Cami watched in silence as neighbor after neighbor rose up in accusation of neglected safety precautions and fearful trepidation, and fought the urge for a good eye rolling. Uneducated, uncompassionate, so many un – words, Cami’s blood curdled. Not one person protested with any knowledge of what Lockhart Sanctuary was planning, or the security measures being taken.

That’s my job, to educate them
, she corrected herself. It was one of the reasons she was building the sanctuary, secondary as it was. She better get used to unfounded accusations – they were going to frequent for as long as she had the five hundred plus pound carnivores on the property. People weren’t going to like it, were going to be scared. Cami’s passion wasn’t going to be enough to quell fears.

She stood, strode to the podium and turned to stare out at the sea of closed minds and angered eyes, and shook off the chills running down her spine. Hatred penetrated the space, suffocating air swelling her lungs.

Cami drew in a breath, pushed long layers of blonde over a shoulder, opened the briefcase and retrieved maps, diagrams and business plans, passing out Xeroxed copies to a reluctant audience.

Her eyes locked on Alex, stomach settling with his encouraging nod. A deep breath filled the void inside. “Before you are the plans my team has put together in preparation of housing fifteen to thirty cats.”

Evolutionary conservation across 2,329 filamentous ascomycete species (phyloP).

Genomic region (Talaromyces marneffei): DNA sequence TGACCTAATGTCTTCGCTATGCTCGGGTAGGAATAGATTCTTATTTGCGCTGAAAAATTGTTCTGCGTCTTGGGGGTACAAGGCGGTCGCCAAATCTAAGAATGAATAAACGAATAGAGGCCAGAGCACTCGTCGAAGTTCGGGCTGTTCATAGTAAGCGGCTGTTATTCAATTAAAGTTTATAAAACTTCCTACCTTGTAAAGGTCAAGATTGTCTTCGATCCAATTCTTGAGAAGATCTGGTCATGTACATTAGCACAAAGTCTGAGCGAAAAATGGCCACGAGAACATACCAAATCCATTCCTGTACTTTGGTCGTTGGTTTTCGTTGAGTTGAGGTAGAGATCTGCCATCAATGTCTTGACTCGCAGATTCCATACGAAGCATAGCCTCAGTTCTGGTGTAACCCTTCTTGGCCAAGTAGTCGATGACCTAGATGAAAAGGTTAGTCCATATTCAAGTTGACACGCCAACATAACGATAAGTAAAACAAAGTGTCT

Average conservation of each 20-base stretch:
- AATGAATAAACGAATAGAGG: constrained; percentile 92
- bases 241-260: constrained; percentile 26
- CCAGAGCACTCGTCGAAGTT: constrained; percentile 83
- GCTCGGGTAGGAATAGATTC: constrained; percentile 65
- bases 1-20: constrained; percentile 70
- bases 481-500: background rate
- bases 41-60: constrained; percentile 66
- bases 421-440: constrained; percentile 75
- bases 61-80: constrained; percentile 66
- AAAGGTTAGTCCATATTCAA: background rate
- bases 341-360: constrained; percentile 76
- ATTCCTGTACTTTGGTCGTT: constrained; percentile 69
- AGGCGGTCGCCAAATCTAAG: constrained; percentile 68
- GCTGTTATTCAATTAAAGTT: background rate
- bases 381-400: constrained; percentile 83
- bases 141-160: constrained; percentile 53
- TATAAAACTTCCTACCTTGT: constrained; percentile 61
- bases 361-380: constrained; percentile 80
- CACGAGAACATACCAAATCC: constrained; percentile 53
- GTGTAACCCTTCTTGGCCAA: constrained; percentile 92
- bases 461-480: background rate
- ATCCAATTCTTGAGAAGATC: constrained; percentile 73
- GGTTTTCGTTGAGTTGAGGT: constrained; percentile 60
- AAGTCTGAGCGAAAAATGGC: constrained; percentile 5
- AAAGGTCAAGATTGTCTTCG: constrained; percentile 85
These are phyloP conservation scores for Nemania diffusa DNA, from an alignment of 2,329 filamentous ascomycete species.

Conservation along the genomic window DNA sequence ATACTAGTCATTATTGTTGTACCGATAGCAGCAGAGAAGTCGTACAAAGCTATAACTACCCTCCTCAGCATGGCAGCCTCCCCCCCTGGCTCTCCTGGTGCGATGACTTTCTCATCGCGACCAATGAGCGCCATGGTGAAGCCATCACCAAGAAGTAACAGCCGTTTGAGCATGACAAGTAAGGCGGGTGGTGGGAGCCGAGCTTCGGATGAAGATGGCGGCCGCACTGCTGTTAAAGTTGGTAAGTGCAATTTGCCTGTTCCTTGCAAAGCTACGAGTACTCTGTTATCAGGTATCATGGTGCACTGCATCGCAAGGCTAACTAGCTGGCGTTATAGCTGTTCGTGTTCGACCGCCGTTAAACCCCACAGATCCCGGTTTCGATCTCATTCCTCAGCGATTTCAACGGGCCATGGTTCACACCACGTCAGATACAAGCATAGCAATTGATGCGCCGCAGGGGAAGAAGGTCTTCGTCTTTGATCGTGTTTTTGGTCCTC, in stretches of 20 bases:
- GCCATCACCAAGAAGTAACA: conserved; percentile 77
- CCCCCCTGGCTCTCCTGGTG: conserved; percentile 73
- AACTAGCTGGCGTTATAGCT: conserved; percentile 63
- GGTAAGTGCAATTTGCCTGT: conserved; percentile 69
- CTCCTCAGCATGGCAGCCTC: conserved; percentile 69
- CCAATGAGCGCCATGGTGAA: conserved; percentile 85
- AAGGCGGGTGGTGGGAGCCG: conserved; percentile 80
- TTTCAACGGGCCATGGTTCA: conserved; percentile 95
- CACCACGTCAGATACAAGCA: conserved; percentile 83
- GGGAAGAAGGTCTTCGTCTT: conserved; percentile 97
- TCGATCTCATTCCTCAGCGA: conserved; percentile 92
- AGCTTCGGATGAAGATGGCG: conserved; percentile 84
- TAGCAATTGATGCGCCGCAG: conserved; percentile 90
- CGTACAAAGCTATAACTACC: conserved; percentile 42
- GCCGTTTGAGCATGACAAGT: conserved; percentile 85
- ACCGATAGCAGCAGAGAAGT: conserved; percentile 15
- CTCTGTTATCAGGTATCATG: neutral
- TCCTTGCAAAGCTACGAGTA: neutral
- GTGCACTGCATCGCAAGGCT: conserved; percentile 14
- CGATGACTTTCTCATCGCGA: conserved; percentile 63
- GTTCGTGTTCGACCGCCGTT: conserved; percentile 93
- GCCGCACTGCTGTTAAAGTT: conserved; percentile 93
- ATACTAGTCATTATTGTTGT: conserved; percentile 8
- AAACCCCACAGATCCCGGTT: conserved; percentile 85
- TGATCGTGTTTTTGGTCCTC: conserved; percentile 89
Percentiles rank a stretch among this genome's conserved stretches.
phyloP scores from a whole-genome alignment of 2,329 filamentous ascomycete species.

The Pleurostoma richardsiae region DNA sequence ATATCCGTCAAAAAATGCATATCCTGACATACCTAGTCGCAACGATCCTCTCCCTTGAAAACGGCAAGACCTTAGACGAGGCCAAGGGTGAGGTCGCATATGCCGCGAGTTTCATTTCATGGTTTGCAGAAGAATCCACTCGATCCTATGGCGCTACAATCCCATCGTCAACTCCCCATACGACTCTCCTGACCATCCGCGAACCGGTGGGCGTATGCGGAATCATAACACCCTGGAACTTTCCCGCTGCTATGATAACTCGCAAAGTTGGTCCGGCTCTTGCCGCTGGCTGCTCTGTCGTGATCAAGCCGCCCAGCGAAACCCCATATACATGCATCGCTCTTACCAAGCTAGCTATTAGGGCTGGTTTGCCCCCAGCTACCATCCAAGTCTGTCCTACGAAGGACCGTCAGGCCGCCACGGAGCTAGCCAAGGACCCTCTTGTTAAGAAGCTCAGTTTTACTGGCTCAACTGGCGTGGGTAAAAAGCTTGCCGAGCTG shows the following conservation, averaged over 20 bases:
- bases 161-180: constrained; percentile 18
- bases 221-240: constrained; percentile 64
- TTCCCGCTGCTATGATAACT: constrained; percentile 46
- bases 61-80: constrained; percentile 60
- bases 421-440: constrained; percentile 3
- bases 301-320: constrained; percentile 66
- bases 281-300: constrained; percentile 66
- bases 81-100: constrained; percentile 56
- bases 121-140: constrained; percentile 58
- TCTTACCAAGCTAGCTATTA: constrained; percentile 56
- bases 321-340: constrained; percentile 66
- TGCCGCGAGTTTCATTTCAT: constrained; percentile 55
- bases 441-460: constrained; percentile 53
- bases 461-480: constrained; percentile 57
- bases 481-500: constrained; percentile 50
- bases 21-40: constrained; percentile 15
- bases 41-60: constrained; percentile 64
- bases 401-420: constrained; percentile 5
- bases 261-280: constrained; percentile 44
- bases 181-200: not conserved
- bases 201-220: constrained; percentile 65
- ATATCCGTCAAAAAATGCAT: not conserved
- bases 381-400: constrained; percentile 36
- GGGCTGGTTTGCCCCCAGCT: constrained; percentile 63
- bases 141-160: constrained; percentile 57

A voice shot out from the men and women in the crowd, harsh and indignant. “These ain’t house cats you’re giving homes to. These are tigers, and they kill.”

Kill. The word sent shivers down Cami’s back and she drew in a steadying breath. “You have a far greater chance of getting killed driving home tonight, or getting struck by lightning, or winning the lottery. If you look over the plans, you’ll see there are going to be two perimeter fences built around the property, followed by an outer and inner fence where the cats will be housed. Even if a mistake is made, and that’s a huge improbability because my people are trained well, the cat would have to get through all four enclosures to find its way loose. Besides that,” she paused, hanging a poster on the board behind her. “If you look here, here, and here,” she pointed out each location, “we are initially building three guard towers. These will be manned anytime the animals are outside of the indoor enclosures with a two men armed with tranquilizer guns. If there is a problem that cannot be contained, they will be able to act quickly.”